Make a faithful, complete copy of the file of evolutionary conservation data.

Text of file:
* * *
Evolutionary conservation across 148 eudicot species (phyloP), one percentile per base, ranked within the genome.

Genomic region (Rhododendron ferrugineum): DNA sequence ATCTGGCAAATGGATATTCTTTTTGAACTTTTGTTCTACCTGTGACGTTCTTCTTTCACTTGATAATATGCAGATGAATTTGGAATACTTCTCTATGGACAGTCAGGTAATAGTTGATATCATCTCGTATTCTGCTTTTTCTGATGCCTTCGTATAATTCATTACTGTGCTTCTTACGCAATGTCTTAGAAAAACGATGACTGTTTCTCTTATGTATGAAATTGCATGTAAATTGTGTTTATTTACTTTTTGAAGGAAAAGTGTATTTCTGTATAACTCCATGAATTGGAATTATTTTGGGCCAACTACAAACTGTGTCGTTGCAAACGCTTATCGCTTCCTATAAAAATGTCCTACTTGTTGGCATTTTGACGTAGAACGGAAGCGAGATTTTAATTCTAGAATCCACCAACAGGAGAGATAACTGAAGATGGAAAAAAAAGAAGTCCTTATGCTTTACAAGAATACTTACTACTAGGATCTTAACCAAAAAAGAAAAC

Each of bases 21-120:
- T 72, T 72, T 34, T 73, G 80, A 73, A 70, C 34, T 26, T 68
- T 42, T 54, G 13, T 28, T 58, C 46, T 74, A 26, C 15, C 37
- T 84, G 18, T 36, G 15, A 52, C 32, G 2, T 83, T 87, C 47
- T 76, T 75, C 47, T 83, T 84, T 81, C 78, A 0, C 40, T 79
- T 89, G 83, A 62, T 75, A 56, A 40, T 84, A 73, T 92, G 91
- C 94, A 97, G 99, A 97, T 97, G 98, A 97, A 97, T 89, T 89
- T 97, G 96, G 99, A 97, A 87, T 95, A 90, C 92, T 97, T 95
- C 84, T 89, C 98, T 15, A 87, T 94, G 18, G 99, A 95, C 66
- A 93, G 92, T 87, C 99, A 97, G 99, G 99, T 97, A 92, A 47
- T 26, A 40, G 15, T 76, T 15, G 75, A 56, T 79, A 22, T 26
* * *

Evolutionary conservation across 148 eudicot species (phyloP), one percentile per base, ranked within the genome.

Genomic region (Rhododendron ferrugineum): DNA sequence ATCTGGCAAATGGATATTCTTTTTGAACTTTTGTTCTACCTGTGACGTTCTTCTTTCACTTGATAATATGCAGATGAATTTGGAATACTTCTCTATGGACAGTCAGGTAATAGTTGATATCATCTCGTATTCTGCTTTTTCTGATGCCTTCGTATAATTCATTACTGTGCTTCTTACGCAATGTCTTAGAAAAACGATGACTGTTTCTCTTATGTATGAAATTGCATGTAAATTGTGTTTATTTACTTTTTGAAGGAAAAGTGTATTTCTGTATAACTCCATGAATTGGAATTATTTTGGGCCAACTACAAACTGTGTCGTTGCAAACGCTTATCGCTTCCTATAAAAATGTCCTACTTGTTGGCATTTTGACGTAGAACGGAAGCGAGATTTTAATTCTAGAATCCACCAACAGGAGAGATAACTGAAGATGGAAAAAAAAGAAGTCCTTATGCTTTACAAGAATACTTACTACTAGGATCTTAACCAAAAAAGAAAAC

Each of bases 21-120:
- T 72, T 72, T 34, T 73, G 80, A 73, A 70, C 34, T 26, T 68
- T 42, T 54, G 13, T 28, T 58, C 46, T 74, A 26, C 15, C 37
- T 84, G 18, T 36, G 15, A 52, C 32, G 2, T 83, T 87, C 47
- T 76, T 75, C 47, T 83, T 84, T 81, C 78, A 0, C 40, T 79
- T 89, G 83, A 62, T 75, A 56, A 40, T 84, A 73, T 92, G 91
- C 94, A 97, G 99, A 97, T 97, G 98, A 97, A 97, T 89, T 89
- T 97, G 96, G 99, A 97, A 87, T 95, A 90, C 92, T 97, T 95
- C 84, T 89, C 98, T 15, A 87, T 94, G 18, G 99, A 95, C 66
- A 93, G 92, T 87, C 99, A 97, G 99, G 99, T 97, A 92, A 47
- T 26, A 40, G 15, T 76, T 15, G 75, A 56, T 79, A 22, T 26